Reef recovery may take 20 years after coal ship
By Joel Philp and Tara Egan
Marine experts say damage from the Chinese oil tanker running aground on Australia’s Great Barrier Reef could be far worse that first thought.
The physical impact of the ship, the Shen Neng 1, ploughing into the reef on April 4 has caused extensive coral damage that may take 20 years to repair, according to Capricorn Conservation Council spokesman, Ian Herbert.
He said the vessel was going at full speed and travelled several kilometres along the sea bed before it came to rest.
“Those first video vision shots that people saw last East Sunday and Monday of that big slick of white floating on the surface, that was not oil, that was shredded coral,” Mr Herbert said.
“That really shows the extent to which the ship has crunched the coral and its formed a white powder and its floating on the sea.”
Listen to this story on the Wire:
The Shen Neng 1 came to rest in Douglas Shoal, just east of Great Keppel Island, leaking a small amount of oil that authorities are still monitoring.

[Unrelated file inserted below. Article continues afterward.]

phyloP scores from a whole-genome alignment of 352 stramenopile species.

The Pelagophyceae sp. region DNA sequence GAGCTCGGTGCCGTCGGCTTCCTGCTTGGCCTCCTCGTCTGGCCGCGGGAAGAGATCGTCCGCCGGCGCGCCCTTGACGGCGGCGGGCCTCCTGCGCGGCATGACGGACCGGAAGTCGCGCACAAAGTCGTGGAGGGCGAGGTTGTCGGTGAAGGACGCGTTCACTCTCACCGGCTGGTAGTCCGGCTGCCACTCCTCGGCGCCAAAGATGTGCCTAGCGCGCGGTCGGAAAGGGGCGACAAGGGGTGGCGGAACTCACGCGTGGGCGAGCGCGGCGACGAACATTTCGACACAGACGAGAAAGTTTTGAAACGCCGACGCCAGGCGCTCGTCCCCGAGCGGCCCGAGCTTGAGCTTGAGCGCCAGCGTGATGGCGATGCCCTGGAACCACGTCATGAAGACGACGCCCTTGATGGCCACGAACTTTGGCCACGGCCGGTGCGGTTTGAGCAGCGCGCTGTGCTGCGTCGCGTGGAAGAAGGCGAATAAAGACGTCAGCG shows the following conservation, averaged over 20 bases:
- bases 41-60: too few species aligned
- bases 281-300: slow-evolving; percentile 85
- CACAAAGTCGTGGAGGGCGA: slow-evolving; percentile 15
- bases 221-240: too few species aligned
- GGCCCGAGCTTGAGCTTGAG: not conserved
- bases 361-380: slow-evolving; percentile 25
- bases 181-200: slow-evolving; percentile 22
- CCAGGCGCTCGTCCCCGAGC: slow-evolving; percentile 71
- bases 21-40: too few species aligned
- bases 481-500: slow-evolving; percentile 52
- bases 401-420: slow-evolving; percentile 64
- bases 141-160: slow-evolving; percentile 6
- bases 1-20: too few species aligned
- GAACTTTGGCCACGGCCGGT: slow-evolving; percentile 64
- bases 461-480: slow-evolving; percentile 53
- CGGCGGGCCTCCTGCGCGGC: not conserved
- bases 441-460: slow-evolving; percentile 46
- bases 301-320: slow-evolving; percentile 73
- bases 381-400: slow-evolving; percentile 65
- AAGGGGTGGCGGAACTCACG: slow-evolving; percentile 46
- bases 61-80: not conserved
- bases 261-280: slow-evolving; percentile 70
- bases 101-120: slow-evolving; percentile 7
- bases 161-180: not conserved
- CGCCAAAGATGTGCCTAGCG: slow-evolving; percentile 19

Queensland reporter Marlina Whop said the Australian Institute of Marine Science will closely examine the World Heritage site.
“It will send its team of divers who are specialised in to looking at the reef, and who have been studying this for a number of years,” Ms Whop said.
“So those experts have been called in and this is really day by day turning into a large operation.”
It is still unclear as to whether the shipping company, Shenzhen Energy Transportation, will pay the full cost of the clean up.
Ian Herbert said that from past incidents, chances of the Queensland government receiving full payment from the shipping company are unlikely.
“We had a much bigger oil spill bigger that this a year ago off the east coast of Brisbane where a large quantity of oil washed up on the shores of Moreton Island and the state government is still out off pocket,” Mr Herbert said.
“There’s some gentleman’s agreement with these insurance companies that their viability is capped to $20 million and they don’t pay any more than that which I think that’s a very sad state of affairs.”
The Capricorn Conservation Council is pushing the federal government for policy reforms regarding shipping surveillance in Australian Shores.
Mr Herbert added that laws are not always sufficient in preventing these types of incidents.
“It’s all very well and good for the premier to say ‘look, if only they obeyed the rules this wouldn’t happen’, but if only all road users obeyed the rules, we would have no road toll, would we.”